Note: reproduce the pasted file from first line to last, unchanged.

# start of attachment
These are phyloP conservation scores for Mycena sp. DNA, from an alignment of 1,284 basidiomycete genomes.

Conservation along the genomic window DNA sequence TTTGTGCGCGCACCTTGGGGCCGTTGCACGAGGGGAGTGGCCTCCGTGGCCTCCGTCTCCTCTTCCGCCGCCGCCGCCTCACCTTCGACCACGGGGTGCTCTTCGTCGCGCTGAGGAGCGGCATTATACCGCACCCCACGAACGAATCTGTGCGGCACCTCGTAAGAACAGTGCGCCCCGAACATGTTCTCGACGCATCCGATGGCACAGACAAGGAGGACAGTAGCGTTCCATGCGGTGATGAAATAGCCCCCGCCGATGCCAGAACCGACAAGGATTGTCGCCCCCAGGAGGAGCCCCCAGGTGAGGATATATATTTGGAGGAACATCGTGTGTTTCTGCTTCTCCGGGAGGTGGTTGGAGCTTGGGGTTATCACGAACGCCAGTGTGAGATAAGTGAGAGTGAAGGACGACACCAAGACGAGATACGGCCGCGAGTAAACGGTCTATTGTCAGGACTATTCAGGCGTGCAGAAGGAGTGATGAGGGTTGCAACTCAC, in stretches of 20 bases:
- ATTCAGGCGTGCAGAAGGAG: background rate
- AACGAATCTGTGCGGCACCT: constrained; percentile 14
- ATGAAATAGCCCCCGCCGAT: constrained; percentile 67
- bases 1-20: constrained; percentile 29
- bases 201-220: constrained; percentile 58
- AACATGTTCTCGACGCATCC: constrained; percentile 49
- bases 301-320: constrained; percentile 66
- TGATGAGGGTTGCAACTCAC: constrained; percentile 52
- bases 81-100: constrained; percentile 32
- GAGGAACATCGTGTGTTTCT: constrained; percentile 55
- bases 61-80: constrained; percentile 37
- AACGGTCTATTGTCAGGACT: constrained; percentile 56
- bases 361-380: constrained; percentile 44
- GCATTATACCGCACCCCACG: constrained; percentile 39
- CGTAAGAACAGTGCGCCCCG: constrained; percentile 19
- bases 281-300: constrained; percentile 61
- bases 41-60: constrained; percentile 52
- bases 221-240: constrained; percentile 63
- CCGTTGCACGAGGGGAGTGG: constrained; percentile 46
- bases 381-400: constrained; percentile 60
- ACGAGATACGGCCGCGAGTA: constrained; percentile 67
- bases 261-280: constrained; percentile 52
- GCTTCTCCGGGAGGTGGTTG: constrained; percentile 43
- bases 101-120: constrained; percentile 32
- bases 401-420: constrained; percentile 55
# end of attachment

These are phyloP conservation scores for Mycena sp. DNA, from an alignment of 1,284 basidiomycete genomes.

Conservation along the genomic window DNA sequence TTTGTGCGCGCACCTTGGGGCCGTTGCACGAGGGGAGTGGCCTCCGTGGCCTCCGTCTCCTCTTCCGCCGCCGCCGCCTCACCTTCGACCACGGGGTGCTCTTCGTCGCGCTGAGGAGCGGCATTATACCGCACCCCACGAACGAATCTGTGCGGCACCTCGTAAGAACAGTGCGCCCCGAACATGTTCTCGACGCATCCGATGGCACAGACAAGGAGGACAGTAGCGTTCCATGCGGTGATGAAATAGCCCCCGCCGATGCCAGAACCGACAAGGATTGTCGCCCCCAGGAGGAGCCCCCAGGTGAGGATATATATTTGGAGGAACATCGTGTGTTTCTGCTTCTCCGGGAGGTGGTTGGAGCTTGGGGTTATCACGAACGCCAGTGTGAGATAAGTGAGAGTGAAGGACGACACCAAGACGAGATACGGCCGCGAGTAAACGGTCTATTGTCAGGACTATTCAGGCGTGCAGAAGGAGTGATGAGGGTTGCAACTCAC, in stretches of 20 bases:
- ATTCAGGCGTGCAGAAGGAG: background rate
- AACGAATCTGTGCGGCACCT: constrained; percentile 14
- ATGAAATAGCCCCCGCCGAT: constrained; percentile 67
- bases 1-20: constrained; percentile 29
- bases 201-220: constrained; percentile 58
- AACATGTTCTCGACGCATCC: constrained; percentile 49
- bases 301-320: constrained; percentile 66
- TGATGAGGGTTGCAACTCAC: constrained; percentile 52
- bases 81-100: constrained; percentile 32
- GAGGAACATCGTGTGTTTCT: constrained; percentile 55
- bases 61-80: constrained; percentile 37
- AACGGTCTATTGTCAGGACT: constrained; percentile 56
- bases 361-380: constrained; percentile 44
- GCATTATACCGCACCCCACG: constrained; percentile 39
- CGTAAGAACAGTGCGCCCCG: constrained; percentile 19
- bases 281-300: constrained; percentile 61
- bases 41-60: constrained; percentile 52
- bases 221-240: constrained; percentile 63
- CCGTTGCACGAGGGGAGTGG: constrained; percentile 46
- bases 381-400: constrained; percentile 60
- ACGAGATACGGCCGCGAGTA: constrained; percentile 67
- bases 261-280: constrained; percentile 52
- GCTTCTCCGGGAGGTGGTTG: constrained; percentile 43
- bases 101-120: constrained; percentile 32
- bases 401-420: constrained; percentile 55